Low Tire Pressure Light But Tires Are Fine (Answer)

Almost all car models today have a piece of technology designed to help drivers detect when tire pressure drops. This magnificent tool is known as TPMS, an excellent indicator of air leaks and obstructions that can prevent tires from working properly.

The reality is that all tires, even in optimal conditions, end up losing air, especially when temperature changes intervene. Prolonged driving of a vehicle with low tire pressure prepares them to explode and cause an accident. TPMS is a very useful engineering system that can save us from having a bad time.

However, it may be the case that this monitor causes nothing more than an annoyance when the low-pressure light comes on for no apparent reason while driving. Checking the condition of the tires does not suggest any problems, they are sufficiently filled with air and look perfect! Even so, the low-pressure light does not go away, why does this happen?

Reasons Behind Low Tire Pressure Light But Tires Are Fine

If the TPMS indicates low pressure, but the tires are fine, it’s time to put the tires aside and turn our attention to another problem: a faulty system. First of all, how does tire pressure level monitoring work? It depends on the type of TPMS your vehicle has, as some models perform differently. Let’s group them into two main categories:

  • Direct-intervention TPMS: this type of system uses sensors strategically placed at the four corners of the vehicle and measures the pressure in each tire. When the air begins to leak, the sensor sends information to an internal receiver that activates the low-pressure light.
  • Indirect intervention TPMS: The system is usually integrated with the anti-lock brakes. Air leaks are detected by the car’s CPU and this, in turn, illuminates to warn the driver.

If your vehicle’s tire pressure control system is a direct intervention system, you should evaluate if any of the sensors have failed. This is normal if you drove over rough terrain, if there was a recent tire change, or if the sensors are worn. This could explain why the TPMS light comes on, even if there is no serious tire damage.

It is also possible that the sensors are in good condition, but the light problem persists. In that case, you may have a defective control unit and even if you put air in your tires you will not achieve anything. If this is the case, it is best to seek professional help and go to a dealer near you. Still, there is a lot you can do yourself to diagnose the current state of your TPMS.

How To Diagnose A Faulty TPMs?

Before you think about how expensive it might be to get your car serviced, you can try a few simple steps that might solve your problem. Turn off the car and wait a few moments to see what happens. Turn it back on and drive it briefly. The low temperature may have affected the sensors, so a short drive may heat the tires and raise their pressure.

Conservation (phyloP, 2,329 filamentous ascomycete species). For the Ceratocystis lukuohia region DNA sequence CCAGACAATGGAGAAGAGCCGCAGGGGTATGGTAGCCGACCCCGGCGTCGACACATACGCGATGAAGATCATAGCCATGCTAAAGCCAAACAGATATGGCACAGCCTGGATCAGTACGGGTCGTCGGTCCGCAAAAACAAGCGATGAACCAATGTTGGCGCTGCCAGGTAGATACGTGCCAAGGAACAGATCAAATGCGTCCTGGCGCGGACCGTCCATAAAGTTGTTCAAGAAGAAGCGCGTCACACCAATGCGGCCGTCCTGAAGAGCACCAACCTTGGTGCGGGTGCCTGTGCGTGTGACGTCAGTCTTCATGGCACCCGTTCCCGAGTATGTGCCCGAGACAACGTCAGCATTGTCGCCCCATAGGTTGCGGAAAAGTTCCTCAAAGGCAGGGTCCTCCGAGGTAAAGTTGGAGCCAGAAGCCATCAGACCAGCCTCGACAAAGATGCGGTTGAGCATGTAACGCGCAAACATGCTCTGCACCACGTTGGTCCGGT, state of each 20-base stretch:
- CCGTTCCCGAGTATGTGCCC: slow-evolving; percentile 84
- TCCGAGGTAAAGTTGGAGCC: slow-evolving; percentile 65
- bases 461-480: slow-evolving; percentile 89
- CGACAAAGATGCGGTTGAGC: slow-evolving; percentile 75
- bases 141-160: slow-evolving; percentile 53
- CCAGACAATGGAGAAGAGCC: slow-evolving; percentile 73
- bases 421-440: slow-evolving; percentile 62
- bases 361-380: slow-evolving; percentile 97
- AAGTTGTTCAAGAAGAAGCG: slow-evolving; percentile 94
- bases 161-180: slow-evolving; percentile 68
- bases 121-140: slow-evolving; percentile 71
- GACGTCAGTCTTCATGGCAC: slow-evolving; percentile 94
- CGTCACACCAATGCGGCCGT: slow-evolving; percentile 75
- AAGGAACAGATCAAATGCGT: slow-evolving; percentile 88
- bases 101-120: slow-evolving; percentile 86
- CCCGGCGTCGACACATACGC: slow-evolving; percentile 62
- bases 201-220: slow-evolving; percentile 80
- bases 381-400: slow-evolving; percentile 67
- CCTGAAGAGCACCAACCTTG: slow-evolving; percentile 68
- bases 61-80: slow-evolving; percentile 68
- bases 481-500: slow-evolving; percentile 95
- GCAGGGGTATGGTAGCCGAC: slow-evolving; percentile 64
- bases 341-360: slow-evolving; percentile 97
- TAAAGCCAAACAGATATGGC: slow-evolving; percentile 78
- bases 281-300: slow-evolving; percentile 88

If the lights are still on, go to a tire shop or gas station and check to see if you have enough air. If this still does not turn off the lights, reset the TPMS by pressing the button that is usually located on the console or in the glove compartment of your car. We will tell you in detail what to do in the latter case:

  • Gently turn the key to the ON position, but avoid starting the engine.
  • When you press the reset button, do not release it immediately, but wait at least three seconds. The system will warn you when the warning light goes off.
  • When you restart the car, drive it for one hour or 30 minutes, ultimately at a speed of at least 19 mph.
  • Check to see if the light comes on again.

If you detect that the low tire pressure signal illuminates again, then the damage to the TPMS sensors is more serious and should be attended to by a qualified professional to check the system. Go to a dealer as soon as possible and avoid pressing the reset button every time the warning light comes on. Finally, we would like to leave you with some final tips that may be useful to you:

  • Always carry a small pressure gauge with you as a preventative. This tool, although simple, can help you check the actual tire pressure.
  • Do not overload the tires with air, this can cause great wear and affect the handling of the vehicle. Also, if the tires are overinflated, the warning light will not come on and even if you don’t realize it, you will cause great damage to them.
  • Replace old or worn tires for your safety.
  • Go to a reputable dealer.

Final Thoughts

Tire blowouts and other mishaps can occur as a result of improper tire inflation. When tires are underinflated, they also wear out more quickly. To check tire pressure, invest in a digital tire pressure gauge that you can keep in your glove compartment at all times, and use it often. Tire pressure should not be increased to the maximum in cold weather, as the pressure will increase as soon as the tires warm up after being driven on.

Liam

Hi, I'm the initiator and writer of this blog. Cars were and will be my first love, and my favorite hobby, that's why I decided to start this blog and write about my discoveries and techniques to improve my cars or repair them.